Disability Discrimination and Reasonable Accommodations (ADA)

Your Employer Must Reasonably Accommodate Your Disability

Massachusetts and federal law both prohibit discrimination against people with physical and mental disabilities and require employers to make reasonable accommodations for workers with disabilities. These laws are designed to ensure that people with disabilities have the same employment opportunities as everyone else.

Although these discrimination laws are well-known, many employers still discriminate against employees with a disability and/or fail to make reasonable accommodations to allow them to participate fully in the workplace.

What is a Disability?

The term “disability” is interpreted broadly for purposes of the disability discrimination laws. It includes any physical or mental condition that substantially limits a major life activity (such as walking, talking, seeing, hearing, or learning or operation of a major bodily function). Some examples include:

  • Cancer
  • Diabetes
  • Post-traumatic stress disorder
  • HIV
  • Autism
  • Cerebral palsy
  • Deafness or hearing loss
  • Blindness or low vision
  • Epilepsy
  • Mobility disabilities such as those requiring the use of a wheelchair, walker, or cane
  • Intellectual disabilities
  • Major depressive disorder
  • Traumatic brain injury

Massachusetts and federal law cover many other disabilities not listed above. A medical condition doesn’t need to be long-term, permanent, or severe to be substantially limiting. If symptoms come and go, what matters is how limiting the symptoms are when they are active.

Have You Been Discriminated Against Or Harassed?

Disability discrimination can occur in many ways in the workplace including:

  • Unreasonably failing to make accommodations for an employee’s disability, including:
    • Accommodations to make work facilities accessible
    • Changing schedules and/or assignment
    • Granting telework
    • Providing readers or sign language interpreters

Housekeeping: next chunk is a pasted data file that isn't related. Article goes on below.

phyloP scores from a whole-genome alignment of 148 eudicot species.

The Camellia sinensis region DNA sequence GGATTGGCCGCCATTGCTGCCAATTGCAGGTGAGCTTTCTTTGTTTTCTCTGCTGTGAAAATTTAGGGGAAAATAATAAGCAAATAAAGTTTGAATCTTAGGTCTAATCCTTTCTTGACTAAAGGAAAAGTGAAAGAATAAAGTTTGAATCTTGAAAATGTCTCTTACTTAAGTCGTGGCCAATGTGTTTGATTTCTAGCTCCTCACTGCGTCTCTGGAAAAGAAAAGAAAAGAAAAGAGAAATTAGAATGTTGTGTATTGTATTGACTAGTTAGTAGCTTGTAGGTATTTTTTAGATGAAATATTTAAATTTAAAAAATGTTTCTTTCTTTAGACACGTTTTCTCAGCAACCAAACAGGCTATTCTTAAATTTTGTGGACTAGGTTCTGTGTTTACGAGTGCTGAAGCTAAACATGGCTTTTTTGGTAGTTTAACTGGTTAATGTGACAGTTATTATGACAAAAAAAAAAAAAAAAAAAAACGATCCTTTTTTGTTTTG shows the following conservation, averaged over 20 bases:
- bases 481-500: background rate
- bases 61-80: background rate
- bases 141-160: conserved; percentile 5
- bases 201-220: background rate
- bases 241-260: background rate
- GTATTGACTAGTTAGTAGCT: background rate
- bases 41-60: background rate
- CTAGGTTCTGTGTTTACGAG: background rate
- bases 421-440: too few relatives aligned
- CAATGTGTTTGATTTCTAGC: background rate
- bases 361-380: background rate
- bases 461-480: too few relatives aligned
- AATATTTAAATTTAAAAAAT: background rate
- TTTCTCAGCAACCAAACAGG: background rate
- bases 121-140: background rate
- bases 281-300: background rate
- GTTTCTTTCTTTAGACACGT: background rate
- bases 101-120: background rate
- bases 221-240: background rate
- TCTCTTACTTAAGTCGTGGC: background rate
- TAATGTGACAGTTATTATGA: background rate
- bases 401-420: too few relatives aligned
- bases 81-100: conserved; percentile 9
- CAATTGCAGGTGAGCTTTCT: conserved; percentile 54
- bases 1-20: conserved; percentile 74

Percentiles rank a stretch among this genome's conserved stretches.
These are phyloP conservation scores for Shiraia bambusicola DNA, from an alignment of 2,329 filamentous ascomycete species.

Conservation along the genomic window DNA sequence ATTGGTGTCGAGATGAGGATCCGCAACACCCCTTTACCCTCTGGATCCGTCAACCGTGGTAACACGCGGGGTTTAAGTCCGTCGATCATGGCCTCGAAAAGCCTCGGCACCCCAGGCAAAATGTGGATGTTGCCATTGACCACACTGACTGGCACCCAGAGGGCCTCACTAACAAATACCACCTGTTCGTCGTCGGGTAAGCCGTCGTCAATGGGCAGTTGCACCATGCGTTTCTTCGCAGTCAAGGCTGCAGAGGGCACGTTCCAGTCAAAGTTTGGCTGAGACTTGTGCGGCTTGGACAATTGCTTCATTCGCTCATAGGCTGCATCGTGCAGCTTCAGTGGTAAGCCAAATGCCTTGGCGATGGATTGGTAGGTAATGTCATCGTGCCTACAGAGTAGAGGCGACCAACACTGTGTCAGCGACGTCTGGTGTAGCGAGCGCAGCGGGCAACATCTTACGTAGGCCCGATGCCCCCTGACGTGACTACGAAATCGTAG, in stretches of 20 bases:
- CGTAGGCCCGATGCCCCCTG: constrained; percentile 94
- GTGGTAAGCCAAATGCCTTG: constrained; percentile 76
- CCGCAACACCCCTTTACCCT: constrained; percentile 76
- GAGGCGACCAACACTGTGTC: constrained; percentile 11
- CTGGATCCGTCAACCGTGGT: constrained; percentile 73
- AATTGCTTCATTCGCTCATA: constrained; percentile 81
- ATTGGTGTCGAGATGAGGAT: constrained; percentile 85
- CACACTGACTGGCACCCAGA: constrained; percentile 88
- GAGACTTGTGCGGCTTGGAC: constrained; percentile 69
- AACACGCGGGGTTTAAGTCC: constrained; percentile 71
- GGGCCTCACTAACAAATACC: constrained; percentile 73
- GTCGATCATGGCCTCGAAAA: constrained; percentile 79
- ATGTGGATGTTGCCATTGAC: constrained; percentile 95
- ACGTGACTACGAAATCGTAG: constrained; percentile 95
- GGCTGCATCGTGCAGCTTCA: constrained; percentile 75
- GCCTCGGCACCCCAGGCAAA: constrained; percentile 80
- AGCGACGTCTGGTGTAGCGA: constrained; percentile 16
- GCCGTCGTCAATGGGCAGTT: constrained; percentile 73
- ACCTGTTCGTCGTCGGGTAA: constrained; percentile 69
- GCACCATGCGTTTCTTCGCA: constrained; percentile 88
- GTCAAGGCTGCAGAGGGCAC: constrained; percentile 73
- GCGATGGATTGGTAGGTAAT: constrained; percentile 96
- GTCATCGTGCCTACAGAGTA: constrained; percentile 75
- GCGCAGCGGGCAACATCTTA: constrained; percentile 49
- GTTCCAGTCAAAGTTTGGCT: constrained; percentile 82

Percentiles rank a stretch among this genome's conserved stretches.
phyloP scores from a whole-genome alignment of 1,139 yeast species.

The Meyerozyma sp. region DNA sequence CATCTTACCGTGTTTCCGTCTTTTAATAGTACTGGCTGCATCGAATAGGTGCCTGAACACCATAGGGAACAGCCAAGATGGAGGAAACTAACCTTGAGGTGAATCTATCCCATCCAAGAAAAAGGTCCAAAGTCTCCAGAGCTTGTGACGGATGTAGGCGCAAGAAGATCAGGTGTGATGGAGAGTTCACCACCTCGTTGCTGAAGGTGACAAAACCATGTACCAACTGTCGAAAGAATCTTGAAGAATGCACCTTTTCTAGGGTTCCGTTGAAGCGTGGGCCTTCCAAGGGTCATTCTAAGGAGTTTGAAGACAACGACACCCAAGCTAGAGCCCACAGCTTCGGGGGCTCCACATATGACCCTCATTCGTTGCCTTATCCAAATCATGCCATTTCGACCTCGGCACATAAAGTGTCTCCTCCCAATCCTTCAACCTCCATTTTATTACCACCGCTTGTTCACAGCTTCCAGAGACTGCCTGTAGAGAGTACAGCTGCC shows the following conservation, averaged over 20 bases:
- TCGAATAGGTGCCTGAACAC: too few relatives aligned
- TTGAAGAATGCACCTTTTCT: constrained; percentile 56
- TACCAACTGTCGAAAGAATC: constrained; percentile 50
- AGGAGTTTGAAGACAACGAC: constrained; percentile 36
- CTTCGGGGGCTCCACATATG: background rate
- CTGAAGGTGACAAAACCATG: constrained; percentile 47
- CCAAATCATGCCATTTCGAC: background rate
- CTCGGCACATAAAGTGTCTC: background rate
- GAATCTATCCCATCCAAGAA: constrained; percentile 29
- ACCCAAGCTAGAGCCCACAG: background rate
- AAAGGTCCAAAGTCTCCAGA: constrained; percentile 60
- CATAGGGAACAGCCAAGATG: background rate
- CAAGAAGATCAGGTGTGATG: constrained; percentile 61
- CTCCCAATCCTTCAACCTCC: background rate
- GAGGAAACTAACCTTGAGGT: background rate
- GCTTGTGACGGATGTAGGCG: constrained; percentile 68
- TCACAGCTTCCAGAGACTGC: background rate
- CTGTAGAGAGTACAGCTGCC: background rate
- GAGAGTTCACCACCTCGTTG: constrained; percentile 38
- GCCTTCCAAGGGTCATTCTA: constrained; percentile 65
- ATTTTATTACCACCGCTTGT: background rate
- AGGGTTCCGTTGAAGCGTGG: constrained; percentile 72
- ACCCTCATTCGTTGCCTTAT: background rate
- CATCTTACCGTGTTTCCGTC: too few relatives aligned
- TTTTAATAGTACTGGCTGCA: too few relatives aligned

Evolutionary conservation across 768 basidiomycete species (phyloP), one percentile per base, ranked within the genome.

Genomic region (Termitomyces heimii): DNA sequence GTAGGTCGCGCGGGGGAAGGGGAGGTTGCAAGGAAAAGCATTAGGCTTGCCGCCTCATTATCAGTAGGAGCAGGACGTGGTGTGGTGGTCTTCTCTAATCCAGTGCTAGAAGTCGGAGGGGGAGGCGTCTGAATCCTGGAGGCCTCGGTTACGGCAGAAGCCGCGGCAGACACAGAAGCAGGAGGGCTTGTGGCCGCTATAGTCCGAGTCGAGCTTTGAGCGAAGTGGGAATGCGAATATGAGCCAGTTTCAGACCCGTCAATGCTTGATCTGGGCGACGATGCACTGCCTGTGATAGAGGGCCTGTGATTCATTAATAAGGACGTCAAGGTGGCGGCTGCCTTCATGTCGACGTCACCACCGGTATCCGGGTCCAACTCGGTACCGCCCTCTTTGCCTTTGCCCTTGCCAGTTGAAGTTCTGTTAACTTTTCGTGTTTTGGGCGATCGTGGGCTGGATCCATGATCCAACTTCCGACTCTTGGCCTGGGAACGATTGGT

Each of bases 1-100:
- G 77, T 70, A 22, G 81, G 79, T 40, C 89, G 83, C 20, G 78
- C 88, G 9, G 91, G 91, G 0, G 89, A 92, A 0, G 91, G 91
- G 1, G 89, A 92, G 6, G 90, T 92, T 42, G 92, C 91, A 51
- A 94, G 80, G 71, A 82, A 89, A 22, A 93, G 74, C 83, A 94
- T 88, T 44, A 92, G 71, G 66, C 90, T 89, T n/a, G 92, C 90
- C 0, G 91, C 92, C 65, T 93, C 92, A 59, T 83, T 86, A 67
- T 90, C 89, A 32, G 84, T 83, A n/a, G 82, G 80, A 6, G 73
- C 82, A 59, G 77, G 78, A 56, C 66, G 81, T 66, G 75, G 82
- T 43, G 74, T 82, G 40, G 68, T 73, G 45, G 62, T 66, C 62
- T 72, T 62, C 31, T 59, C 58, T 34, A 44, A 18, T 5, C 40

• Modifying existing equipment
    • Permitting the use of leave for treatment, recuperation or therapy
    • Modifying company exams, training materials or policies
    • Any other reasonable modification that is medically necessary for your disability
  • Requiring an employee to pay for reasonable accommodations, including decreasing an employee’s compensation or benefits to cover the cost of reasonable accommodations
  • Asking an employee about their family medical history and/or genetic information and/or requiring genetic testing
  • Offensive or derogatory remarks about an employee’s disability or need for accommodation
  • Basing hiring, firing, pay, job assignments, promotions, layoffs, training, or benefits on an employee’s disability
  • Segregating employees with disabilities (e.g., keeping them out of public-facing positions or directing them to certain offices or regions)
  • Asking job applicants whether they have a disability and/or requiring them to take a medical examination (prior to offering them a position).

Disability discrimination can also involve treating someone differently because they’re married to, related to, or associated with a disabled person. It’s illegal, for example, for your employer to discriminate against you because they believe you can’t devote adequate time to your job because you have to care for a disabled family member.

Discrimination can be based on real or perceived disability. It’s illegal for your employer to fire you because they believe you have a disability – even if you’re not disabled.

We Fight Disability Discrimination in the Workplace

If you’ve experienced discrimination, we can help. Our attorneys have worked with many employees who have been discriminated against because of their disabilities and/or denied reasonable accommodations from their employers.

Every client has specific circumstances that require individualized attention to ensure the right outcomes. With our unique approach to litigating employment cases, we can provide skilled representation and tailor an effective legal strategy in our pursuit of justice for you. Standing up to your employer can be very stressful, but we’re here to fight aggressively for you and protect your rights.

Contact us today for a free, confidential consultation to discuss your case.

Aggressive Representation. Personal Attention.